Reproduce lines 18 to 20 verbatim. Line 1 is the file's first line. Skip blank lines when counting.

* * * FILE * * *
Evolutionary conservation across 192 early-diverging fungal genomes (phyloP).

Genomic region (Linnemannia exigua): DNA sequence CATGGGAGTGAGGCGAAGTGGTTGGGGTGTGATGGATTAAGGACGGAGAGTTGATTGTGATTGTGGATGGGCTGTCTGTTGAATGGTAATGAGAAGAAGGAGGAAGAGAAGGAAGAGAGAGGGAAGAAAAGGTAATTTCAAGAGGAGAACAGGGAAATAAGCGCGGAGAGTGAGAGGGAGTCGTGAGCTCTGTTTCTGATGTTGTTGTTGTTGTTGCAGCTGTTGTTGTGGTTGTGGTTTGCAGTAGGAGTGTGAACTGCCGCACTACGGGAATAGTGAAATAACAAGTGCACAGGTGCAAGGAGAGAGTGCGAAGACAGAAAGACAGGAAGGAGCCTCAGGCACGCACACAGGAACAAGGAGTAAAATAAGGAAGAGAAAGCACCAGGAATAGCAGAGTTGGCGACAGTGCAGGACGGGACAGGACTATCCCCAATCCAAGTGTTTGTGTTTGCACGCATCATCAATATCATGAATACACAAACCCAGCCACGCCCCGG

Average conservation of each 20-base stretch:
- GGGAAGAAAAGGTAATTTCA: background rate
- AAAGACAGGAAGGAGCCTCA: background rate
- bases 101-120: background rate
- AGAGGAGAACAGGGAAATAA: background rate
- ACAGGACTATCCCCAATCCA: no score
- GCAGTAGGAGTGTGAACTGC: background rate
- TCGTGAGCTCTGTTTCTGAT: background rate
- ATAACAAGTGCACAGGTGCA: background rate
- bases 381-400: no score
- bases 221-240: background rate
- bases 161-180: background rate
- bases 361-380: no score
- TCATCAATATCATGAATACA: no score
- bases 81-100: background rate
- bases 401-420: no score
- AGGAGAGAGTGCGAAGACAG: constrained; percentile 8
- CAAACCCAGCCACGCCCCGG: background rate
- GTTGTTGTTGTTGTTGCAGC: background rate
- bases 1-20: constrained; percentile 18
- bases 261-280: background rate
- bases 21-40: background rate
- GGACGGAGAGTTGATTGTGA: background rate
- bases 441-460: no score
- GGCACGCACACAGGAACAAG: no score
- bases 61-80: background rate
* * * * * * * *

- bases 401-420: no score
- AGGAGAGAGTGCGAAGACAG: constrained; percentile 8
- CAAACCCAGCCACGCCCCGG: background rate